Civic Engagement Beyond Voting helps you make yourself heard in Phoenix
by Abby Brill
Despite the exhausting year finally behind us and an election season that’s left us generally done with politics, the actual work of government is just getting started again. Your voice can make a big difference, and there is help available to navigate the difficult process of being heard in the state Legislature.
Our Legislature is more polarized than ever, and much is at stake for us as Arizonans, yet we seldom have any idea what’s going on at the Capitol. Legislative committee meetings and votes are open to the public, but besides the ever-present lobbyists, who has time to go?
The system for remotely accepting public comments on proposed legislation is called Request to Speak. If you register with the Legislature, you get access to the bills on the various agendas and can make comments to House and Senate committees without leaving home. Legislators voting on bills actually do pay attention to these comments from constituents, so through this system you can make a difference.
Of course, they don’t make it easy. You have to register in person at the Capitol for an RTS account, which gives access to the state website and the comment system. This is obviously impractical for most of us, but there’s a citizens group set up to help.
Civic Engagement Beyond Voting (CEBV) is an offshoot of Indivisible, and its purpose is to help voters engage with their legislators, because citizen participation makes our democracy strong. It will take your information and send a volunteer to register you for RTS. The service costs you nothing, and when you register through CEBV you also receive the Iyer Report, a weekly update on what’s happening at the Legislature that provides a concise description of each bill along with evaluation of its likely effects for Arizonans and whether it’s designed to benefit a special-interest group.
The Iyer Report came into being when Melinda Iyer began sharing her notes to herself about bills she felt warranted public scrutiny with others who also wanted to comment on bills. She compiles her weekly report after scouring many sites and reports to gain a broad perspective on how a bill will impact communities.
You have to register in person at the Capitol for an RTS account, . . . there’s a citizens group set up to help.
Iyer helped organize CEBV five years ago. The group has so far registered over 5,000 people on the RTS system, and hopes to register another 1,000 or more this year.
“Decisions shouldn’t be made in a vacuum,” states Iyer, observing that voters have made real impact on the Legislature through the RTS system. Just in the past year 40 bills were introduced that would have limited voting rights in the state. Through RTS voters expressed enough opposition to these bills that all but five failed, and of those five, three were amended to support voting rights rather than limit them.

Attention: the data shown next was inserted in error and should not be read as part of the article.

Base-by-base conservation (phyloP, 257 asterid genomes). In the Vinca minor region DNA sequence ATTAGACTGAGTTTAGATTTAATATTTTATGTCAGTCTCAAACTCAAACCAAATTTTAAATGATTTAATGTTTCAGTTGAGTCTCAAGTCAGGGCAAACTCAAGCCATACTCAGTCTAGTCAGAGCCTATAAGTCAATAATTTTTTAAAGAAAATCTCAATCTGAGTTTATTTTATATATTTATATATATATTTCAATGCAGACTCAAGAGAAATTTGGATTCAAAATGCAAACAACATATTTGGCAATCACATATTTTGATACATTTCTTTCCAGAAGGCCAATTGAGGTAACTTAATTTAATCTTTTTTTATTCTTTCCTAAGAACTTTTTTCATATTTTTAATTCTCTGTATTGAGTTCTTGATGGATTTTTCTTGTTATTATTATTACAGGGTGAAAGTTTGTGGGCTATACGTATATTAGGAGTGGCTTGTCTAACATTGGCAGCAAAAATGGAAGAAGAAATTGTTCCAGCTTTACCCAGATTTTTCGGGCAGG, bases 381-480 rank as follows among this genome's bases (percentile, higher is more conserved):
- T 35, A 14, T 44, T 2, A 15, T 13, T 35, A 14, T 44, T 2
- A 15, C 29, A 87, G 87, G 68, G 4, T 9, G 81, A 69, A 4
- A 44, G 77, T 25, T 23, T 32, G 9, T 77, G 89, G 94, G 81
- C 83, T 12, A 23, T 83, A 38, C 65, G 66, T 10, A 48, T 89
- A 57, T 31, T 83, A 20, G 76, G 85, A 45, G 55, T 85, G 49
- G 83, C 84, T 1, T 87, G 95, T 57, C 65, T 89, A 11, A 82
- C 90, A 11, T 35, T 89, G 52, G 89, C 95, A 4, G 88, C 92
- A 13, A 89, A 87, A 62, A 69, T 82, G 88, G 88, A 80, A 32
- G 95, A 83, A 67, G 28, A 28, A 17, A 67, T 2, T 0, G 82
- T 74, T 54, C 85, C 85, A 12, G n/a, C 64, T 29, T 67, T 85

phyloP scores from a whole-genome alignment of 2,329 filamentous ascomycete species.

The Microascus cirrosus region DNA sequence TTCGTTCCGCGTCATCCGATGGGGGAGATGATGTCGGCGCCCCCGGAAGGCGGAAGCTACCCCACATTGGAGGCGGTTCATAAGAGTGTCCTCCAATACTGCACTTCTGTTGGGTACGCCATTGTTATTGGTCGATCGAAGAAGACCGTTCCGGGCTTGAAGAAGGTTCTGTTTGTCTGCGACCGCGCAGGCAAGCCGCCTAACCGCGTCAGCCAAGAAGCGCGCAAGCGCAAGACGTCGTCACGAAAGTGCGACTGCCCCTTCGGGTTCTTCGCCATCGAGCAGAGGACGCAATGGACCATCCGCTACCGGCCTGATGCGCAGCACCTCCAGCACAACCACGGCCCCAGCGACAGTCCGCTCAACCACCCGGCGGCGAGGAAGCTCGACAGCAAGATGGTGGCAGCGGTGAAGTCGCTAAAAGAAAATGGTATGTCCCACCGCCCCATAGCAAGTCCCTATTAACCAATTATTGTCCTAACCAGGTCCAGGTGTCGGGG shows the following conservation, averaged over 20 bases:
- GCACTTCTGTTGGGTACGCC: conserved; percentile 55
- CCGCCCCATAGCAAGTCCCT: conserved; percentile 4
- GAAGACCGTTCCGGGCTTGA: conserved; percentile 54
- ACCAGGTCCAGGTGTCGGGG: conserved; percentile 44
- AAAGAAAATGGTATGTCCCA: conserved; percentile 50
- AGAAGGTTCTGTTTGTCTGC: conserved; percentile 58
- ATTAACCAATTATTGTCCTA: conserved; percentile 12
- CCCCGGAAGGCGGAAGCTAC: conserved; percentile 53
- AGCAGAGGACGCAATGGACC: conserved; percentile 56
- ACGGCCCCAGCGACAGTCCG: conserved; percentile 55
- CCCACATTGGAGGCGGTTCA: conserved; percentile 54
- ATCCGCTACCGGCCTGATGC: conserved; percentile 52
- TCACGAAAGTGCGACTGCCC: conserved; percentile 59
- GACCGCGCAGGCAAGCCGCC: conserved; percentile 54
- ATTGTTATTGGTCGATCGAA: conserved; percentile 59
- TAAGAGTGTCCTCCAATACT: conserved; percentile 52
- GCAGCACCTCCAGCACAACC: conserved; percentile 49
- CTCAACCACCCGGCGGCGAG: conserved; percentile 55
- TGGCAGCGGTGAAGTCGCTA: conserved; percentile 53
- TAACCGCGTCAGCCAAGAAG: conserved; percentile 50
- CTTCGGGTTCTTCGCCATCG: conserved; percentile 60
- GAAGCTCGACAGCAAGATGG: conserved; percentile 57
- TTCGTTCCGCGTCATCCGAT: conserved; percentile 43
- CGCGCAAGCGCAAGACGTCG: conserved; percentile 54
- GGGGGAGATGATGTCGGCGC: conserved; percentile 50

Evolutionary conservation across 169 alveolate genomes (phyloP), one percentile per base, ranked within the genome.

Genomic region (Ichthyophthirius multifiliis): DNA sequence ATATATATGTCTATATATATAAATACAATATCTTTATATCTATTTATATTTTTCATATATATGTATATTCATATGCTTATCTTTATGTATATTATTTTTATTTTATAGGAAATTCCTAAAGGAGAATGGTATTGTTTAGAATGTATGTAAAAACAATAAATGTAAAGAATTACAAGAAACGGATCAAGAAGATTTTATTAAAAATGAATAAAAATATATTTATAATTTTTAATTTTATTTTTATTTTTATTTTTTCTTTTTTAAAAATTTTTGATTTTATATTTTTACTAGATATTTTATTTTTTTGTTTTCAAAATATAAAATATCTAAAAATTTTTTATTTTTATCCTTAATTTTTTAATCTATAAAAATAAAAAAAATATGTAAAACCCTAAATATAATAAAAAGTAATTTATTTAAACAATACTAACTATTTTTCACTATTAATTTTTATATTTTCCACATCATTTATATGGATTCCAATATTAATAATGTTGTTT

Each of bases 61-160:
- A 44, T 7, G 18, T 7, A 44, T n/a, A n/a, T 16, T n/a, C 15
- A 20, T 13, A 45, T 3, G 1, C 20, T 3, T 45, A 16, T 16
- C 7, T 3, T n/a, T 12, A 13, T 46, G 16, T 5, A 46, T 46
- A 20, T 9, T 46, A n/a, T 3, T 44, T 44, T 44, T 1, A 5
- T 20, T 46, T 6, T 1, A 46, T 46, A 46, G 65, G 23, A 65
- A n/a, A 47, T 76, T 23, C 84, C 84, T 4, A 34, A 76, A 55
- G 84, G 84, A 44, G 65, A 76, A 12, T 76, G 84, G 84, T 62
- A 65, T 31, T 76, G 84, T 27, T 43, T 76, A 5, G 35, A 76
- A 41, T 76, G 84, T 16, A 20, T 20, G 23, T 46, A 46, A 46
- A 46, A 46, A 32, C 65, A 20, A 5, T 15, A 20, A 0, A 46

Another example was House Bill 2222 in 2018, introduced to provide free menstrual products to women prison inmates. When the all-male House Rules Committee members balked at having to think about such a (for them) uncomfortable subject, citizens came together in the #LetItFlow campaign, promoted by CEBV. The bill failed to pass, but public outrage ultimately changed the policy anyway.
Once you are registered to comment on RTS, you’ll find that navigating it is not exactly intuitive. It is, after all, a government website! However, CEBV offers a video tutorial on its site to walk you through the steps of commenting on a specific bill. Many other groups offer video tutorials via YouTube as well, including the ACLU. Prescott Indivisible will be offering public Zoom trainings on RTS starting in January at prescottindivisible.org.
It can be a bit tedious to go through all the bills listed in the Iyer Report, but one thing that can make it easier and a lot more fun is to form a group where everyone is registered for RTS and spends an hour or so a week with laptops discussing and commenting on bills together. I formed such a group in 2019 and we enjoyed gathering every week for coffee, baked goods and political action. It worked well until Covid forced us to stop and the Legislature shut down, so I plan to start another RTS group via Zoom in January.
Our Legislature has grown even more polarized with the November election, making voter voices more urgently needed. Among many other issues, this year will bring redistricting, something we'll all want to keep an eye on and be ready to speak to help ensure this process is accurate and just.
To find out more about Civic Engagement Beyond Voting and to receive the Iyer Report, visit CEBV.us. You can also follow the group’s activities on Facebook and Twitter.
Abby Brill is Associate Editor of 5enses.